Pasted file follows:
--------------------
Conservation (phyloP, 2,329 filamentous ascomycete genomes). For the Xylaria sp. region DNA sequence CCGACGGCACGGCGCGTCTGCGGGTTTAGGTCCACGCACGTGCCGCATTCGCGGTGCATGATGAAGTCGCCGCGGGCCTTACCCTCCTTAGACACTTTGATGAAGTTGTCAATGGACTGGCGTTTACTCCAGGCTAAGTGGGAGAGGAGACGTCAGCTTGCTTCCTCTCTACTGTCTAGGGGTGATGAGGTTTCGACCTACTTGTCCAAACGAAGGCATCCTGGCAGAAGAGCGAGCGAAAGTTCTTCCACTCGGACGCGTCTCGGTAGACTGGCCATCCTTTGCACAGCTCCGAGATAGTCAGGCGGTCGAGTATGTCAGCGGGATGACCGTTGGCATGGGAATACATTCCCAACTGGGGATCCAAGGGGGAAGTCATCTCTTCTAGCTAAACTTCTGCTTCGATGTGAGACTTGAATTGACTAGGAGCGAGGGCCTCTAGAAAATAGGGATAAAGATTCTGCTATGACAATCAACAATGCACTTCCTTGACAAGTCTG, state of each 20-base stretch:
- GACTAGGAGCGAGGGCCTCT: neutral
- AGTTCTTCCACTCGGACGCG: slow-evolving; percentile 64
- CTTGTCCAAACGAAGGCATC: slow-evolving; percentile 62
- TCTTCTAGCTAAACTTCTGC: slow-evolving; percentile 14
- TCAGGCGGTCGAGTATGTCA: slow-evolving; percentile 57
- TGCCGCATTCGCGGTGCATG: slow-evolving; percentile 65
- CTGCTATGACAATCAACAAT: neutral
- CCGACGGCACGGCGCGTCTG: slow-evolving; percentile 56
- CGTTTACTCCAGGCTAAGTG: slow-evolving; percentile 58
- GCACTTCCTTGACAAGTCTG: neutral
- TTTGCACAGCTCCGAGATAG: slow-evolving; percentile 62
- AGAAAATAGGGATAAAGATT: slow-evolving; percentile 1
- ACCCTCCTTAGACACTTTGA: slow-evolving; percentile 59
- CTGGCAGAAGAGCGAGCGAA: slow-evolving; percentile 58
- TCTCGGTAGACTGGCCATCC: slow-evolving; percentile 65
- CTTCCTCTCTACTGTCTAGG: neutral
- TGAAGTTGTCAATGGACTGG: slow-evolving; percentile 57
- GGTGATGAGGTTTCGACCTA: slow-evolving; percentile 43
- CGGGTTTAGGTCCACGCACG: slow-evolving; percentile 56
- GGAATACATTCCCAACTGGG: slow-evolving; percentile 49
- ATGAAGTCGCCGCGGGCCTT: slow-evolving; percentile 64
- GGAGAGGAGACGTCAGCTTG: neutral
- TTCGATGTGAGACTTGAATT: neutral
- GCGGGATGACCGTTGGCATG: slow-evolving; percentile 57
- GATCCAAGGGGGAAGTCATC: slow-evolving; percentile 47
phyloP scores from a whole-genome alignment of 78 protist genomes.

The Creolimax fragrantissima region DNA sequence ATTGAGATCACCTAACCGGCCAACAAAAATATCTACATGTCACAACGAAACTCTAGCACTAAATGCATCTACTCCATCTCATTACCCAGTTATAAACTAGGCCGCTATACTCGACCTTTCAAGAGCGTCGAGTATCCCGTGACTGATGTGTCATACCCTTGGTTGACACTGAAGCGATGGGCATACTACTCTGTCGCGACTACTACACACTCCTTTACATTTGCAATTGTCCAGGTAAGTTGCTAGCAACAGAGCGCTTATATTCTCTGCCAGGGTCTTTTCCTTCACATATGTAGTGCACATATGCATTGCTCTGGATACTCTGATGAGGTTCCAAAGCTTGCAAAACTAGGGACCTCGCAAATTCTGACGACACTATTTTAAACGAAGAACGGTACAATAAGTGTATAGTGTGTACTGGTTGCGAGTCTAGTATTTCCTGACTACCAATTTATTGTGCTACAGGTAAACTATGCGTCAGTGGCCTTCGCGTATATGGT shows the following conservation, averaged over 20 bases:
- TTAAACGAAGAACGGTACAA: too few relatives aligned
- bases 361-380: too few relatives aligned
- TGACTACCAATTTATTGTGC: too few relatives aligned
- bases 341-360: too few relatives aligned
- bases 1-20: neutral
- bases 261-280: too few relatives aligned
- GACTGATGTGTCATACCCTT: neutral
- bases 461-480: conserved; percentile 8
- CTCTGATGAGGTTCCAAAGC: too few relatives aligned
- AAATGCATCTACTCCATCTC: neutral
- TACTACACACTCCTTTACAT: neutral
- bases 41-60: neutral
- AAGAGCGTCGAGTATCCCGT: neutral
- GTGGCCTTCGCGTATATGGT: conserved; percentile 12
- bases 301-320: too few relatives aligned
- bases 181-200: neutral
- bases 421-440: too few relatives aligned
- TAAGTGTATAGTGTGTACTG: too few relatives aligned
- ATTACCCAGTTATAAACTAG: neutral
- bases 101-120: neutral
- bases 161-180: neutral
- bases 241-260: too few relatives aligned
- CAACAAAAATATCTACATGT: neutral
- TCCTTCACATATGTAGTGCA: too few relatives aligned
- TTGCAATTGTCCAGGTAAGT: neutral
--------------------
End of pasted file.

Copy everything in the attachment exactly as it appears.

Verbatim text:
Conservation (phyloP, 2,329 filamentous ascomycete genomes). For the Xylaria sp. region DNA sequence CCGACGGCACGGCGCGTCTGCGGGTTTAGGTCCACGCACGTGCCGCATTCGCGGTGCATGATGAAGTCGCCGCGGGCCTTACCCTCCTTAGACACTTTGATGAAGTTGTCAATGGACTGGCGTTTACTCCAGGCTAAGTGGGAGAGGAGACGTCAGCTTGCTTCCTCTCTACTGTCTAGGGGTGATGAGGTTTCGACCTACTTGTCCAAACGAAGGCATCCTGGCAGAAGAGCGAGCGAAAGTTCTTCCACTCGGACGCGTCTCGGTAGACTGGCCATCCTTTGCACAGCTCCGAGATAGTCAGGCGGTCGAGTATGTCAGCGGGATGACCGTTGGCATGGGAATACATTCCCAACTGGGGATCCAAGGGGGAAGTCATCTCTTCTAGCTAAACTTCTGCTTCGATGTGAGACTTGAATTGACTAGGAGCGAGGGCCTCTAGAAAATAGGGATAAAGATTCTGCTATGACAATCAACAATGCACTTCCTTGACAAGTCTG, state of each 20-base stretch:
- GACTAGGAGCGAGGGCCTCT: neutral
- AGTTCTTCCACTCGGACGCG: slow-evolving; percentile 64
- CTTGTCCAAACGAAGGCATC: slow-evolving; percentile 62
- TCTTCTAGCTAAACTTCTGC: slow-evolving; percentile 14
- TCAGGCGGTCGAGTATGTCA: slow-evolving; percentile 57
- TGCCGCATTCGCGGTGCATG: slow-evolving; percentile 65
- CTGCTATGACAATCAACAAT: neutral
- CCGACGGCACGGCGCGTCTG: slow-evolving; percentile 56
- CGTTTACTCCAGGCTAAGTG: slow-evolving; percentile 58
- GCACTTCCTTGACAAGTCTG: neutral
- TTTGCACAGCTCCGAGATAG: slow-evolving; percentile 62
- AGAAAATAGGGATAAAGATT: slow-evolving; percentile 1
- ACCCTCCTTAGACACTTTGA: slow-evolving; percentile 59
- CTGGCAGAAGAGCGAGCGAA: slow-evolving; percentile 58
- TCTCGGTAGACTGGCCATCC: slow-evolving; percentile 65
- CTTCCTCTCTACTGTCTAGG: neutral
- TGAAGTTGTCAATGGACTGG: slow-evolving; percentile 57
- GGTGATGAGGTTTCGACCTA: slow-evolving; percentile 43
- CGGGTTTAGGTCCACGCACG: slow-evolving; percentile 56
- GGAATACATTCCCAACTGGG: slow-evolving; percentile 49
- ATGAAGTCGCCGCGGGCCTT: slow-evolving; percentile 64
- GGAGAGGAGACGTCAGCTTG: neutral
- TTCGATGTGAGACTTGAATT: neutral
- GCGGGATGACCGTTGGCATG: slow-evolving; percentile 57
- GATCCAAGGGGGAAGTCATC: slow-evolving; percentile 47
phyloP scores from a whole-genome alignment of 78 protist genomes.

The Creolimax fragrantissima region DNA sequence ATTGAGATCACCTAACCGGCCAACAAAAATATCTACATGTCACAACGAAACTCTAGCACTAAATGCATCTACTCCATCTCATTACCCAGTTATAAACTAGGCCGCTATACTCGACCTTTCAAGAGCGTCGAGTATCCCGTGACTGATGTGTCATACCCTTGGTTGACACTGAAGCGATGGGCATACTACTCTGTCGCGACTACTACACACTCCTTTACATTTGCAATTGTCCAGGTAAGTTGCTAGCAACAGAGCGCTTATATTCTCTGCCAGGGTCTTTTCCTTCACATATGTAGTGCACATATGCATTGCTCTGGATACTCTGATGAGGTTCCAAAGCTTGCAAAACTAGGGACCTCGCAAATTCTGACGACACTATTTTAAACGAAGAACGGTACAATAAGTGTATAGTGTGTACTGGTTGCGAGTCTAGTATTTCCTGACTACCAATTTATTGTGCTACAGGTAAACTATGCGTCAGTGGCCTTCGCGTATATGGT shows the following conservation, averaged over 20 bases:
- TTAAACGAAGAACGGTACAA: too few relatives aligned
- bases 361-380: too few relatives aligned
- TGACTACCAATTTATTGTGC: too few relatives aligned
- bases 341-360: too few relatives aligned
- bases 1-20: neutral
- bases 261-280: too few relatives aligned
- GACTGATGTGTCATACCCTT: neutral
- bases 461-480: conserved; percentile 8
- CTCTGATGAGGTTCCAAAGC: too few relatives aligned
- AAATGCATCTACTCCATCTC: neutral
- TACTACACACTCCTTTACAT: neutral
- bases 41-60: neutral
- AAGAGCGTCGAGTATCCCGT: neutral
- GTGGCCTTCGCGTATATGGT: conserved; percentile 12
- bases 301-320: too few relatives aligned
- bases 181-200: neutral
- bases 421-440: too few relatives aligned
- TAAGTGTATAGTGTGTACTG: too few relatives aligned
- ATTACCCAGTTATAAACTAG: neutral
- bases 101-120: neutral
- bases 161-180: neutral
- bases 241-260: too few relatives aligned
- CAACAAAAATATCTACATGT: neutral
- TCCTTCACATATGTAGTGCA: too few relatives aligned
- TTGCAATTGTCCAGGTAAGT: neutral